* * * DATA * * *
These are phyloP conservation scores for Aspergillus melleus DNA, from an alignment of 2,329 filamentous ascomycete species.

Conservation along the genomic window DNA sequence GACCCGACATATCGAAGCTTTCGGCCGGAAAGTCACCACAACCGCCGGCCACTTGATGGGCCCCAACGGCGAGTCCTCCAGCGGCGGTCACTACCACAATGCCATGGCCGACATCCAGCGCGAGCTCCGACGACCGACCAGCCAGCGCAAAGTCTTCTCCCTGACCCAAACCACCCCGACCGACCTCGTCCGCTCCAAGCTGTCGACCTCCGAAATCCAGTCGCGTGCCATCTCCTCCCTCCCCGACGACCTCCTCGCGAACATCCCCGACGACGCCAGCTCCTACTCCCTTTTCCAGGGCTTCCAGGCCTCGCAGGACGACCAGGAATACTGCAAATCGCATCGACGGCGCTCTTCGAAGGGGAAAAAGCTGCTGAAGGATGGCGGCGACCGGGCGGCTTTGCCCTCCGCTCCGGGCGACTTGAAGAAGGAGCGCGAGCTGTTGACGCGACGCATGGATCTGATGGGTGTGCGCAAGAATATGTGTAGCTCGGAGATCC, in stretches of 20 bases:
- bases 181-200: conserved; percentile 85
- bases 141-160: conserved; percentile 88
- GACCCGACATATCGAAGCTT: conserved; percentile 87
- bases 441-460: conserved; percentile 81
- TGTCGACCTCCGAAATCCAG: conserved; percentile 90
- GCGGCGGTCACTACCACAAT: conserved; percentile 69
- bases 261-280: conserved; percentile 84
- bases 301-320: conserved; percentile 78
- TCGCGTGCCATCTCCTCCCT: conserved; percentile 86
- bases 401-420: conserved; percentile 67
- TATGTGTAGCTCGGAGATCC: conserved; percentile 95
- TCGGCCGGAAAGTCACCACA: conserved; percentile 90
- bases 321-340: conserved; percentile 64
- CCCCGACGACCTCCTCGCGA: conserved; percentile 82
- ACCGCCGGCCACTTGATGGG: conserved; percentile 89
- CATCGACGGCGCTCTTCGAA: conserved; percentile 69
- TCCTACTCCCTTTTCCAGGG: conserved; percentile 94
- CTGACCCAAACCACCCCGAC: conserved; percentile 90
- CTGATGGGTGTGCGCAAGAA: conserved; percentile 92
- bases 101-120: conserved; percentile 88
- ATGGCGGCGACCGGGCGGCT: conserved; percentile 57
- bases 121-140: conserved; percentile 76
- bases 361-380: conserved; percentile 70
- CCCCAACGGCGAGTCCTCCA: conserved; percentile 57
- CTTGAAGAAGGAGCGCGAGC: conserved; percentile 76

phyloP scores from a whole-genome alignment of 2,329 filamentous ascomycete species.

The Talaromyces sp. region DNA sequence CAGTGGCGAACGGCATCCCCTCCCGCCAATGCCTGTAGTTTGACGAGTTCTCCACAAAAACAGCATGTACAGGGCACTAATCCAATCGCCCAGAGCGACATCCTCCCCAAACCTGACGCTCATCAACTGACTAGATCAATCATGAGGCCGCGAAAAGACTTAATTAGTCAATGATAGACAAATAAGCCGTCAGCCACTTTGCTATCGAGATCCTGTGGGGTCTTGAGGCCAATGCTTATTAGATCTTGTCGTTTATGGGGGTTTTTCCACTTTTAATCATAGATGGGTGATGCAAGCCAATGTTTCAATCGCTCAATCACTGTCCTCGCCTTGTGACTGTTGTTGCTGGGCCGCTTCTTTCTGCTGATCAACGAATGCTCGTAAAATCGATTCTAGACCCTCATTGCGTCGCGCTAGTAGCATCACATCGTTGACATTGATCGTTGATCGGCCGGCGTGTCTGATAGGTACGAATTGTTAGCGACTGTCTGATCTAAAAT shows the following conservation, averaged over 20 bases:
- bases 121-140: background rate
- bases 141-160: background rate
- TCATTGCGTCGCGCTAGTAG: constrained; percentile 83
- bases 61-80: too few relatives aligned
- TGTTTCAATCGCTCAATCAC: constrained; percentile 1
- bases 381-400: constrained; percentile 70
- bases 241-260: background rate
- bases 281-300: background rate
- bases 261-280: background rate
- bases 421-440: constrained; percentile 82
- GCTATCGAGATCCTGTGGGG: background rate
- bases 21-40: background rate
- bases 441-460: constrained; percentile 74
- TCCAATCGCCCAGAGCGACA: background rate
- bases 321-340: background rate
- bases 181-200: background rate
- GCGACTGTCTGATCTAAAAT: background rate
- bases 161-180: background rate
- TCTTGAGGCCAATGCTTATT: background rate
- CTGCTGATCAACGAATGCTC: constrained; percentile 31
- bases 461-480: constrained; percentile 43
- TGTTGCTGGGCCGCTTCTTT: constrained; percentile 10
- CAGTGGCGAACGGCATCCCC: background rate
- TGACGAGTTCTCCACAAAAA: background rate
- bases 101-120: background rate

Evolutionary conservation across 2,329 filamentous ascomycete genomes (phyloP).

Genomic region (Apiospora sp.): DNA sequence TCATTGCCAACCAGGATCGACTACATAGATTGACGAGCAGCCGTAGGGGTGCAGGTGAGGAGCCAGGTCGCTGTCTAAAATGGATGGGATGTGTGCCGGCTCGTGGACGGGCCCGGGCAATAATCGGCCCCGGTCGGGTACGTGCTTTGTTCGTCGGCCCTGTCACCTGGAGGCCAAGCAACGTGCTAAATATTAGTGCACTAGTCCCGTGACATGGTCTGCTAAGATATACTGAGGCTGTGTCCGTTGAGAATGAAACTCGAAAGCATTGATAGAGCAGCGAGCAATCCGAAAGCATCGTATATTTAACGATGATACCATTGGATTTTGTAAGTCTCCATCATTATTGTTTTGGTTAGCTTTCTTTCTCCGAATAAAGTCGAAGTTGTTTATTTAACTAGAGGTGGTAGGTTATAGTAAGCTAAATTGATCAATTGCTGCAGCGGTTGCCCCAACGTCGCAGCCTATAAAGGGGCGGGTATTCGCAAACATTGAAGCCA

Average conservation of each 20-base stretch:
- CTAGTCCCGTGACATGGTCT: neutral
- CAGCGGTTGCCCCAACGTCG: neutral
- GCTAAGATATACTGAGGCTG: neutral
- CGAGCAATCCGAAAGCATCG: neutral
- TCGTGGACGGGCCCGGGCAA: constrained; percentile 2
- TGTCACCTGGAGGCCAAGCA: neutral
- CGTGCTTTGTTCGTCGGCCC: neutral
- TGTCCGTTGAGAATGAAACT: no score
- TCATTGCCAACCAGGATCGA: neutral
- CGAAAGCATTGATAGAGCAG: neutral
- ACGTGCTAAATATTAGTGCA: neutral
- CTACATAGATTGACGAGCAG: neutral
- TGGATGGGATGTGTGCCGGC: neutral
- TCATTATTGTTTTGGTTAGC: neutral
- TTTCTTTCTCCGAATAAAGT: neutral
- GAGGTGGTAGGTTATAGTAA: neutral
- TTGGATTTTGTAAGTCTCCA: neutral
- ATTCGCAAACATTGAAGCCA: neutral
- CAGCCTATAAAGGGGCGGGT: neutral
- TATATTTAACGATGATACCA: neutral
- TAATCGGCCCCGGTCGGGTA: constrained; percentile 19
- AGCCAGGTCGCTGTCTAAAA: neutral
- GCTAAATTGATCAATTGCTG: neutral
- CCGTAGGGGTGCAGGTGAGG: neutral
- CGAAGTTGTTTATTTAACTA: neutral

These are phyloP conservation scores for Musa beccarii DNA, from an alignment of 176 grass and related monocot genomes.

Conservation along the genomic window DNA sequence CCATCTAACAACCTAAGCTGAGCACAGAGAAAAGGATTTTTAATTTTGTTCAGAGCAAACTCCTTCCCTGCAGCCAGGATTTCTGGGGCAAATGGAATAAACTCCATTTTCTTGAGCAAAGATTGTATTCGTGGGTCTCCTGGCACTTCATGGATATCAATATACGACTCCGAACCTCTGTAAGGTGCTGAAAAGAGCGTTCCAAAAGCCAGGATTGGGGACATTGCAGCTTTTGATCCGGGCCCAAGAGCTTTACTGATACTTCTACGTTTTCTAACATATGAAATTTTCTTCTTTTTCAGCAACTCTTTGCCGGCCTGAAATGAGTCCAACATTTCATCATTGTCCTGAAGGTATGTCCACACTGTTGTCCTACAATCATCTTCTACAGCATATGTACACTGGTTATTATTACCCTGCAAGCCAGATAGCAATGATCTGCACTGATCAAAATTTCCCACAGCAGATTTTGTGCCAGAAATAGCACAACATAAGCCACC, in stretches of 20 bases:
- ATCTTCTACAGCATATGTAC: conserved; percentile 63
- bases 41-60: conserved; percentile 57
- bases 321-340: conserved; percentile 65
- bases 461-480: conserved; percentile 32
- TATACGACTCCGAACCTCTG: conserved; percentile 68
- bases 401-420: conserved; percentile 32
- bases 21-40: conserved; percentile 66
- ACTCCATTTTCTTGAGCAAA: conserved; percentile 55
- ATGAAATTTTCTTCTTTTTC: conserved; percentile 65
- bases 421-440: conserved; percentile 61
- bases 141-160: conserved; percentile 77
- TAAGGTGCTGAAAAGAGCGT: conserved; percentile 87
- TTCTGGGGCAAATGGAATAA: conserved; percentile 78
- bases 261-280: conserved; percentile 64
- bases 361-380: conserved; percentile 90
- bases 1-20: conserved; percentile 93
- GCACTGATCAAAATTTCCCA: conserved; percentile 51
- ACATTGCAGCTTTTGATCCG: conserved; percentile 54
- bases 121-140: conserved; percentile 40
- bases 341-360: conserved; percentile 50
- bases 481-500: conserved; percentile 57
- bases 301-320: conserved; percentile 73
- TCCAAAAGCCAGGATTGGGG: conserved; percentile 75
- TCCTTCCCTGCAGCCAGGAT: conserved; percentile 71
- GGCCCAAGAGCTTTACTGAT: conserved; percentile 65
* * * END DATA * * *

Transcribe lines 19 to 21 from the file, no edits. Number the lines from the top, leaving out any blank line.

- TCCTACTCCCTTTTCCAGGG: conserved; percentile 94
- CTGACCCAAACCACCCCGAC: conserved; percentile 90
- CTGATGGGTGTGCGCAAGAA: conserved; percentile 92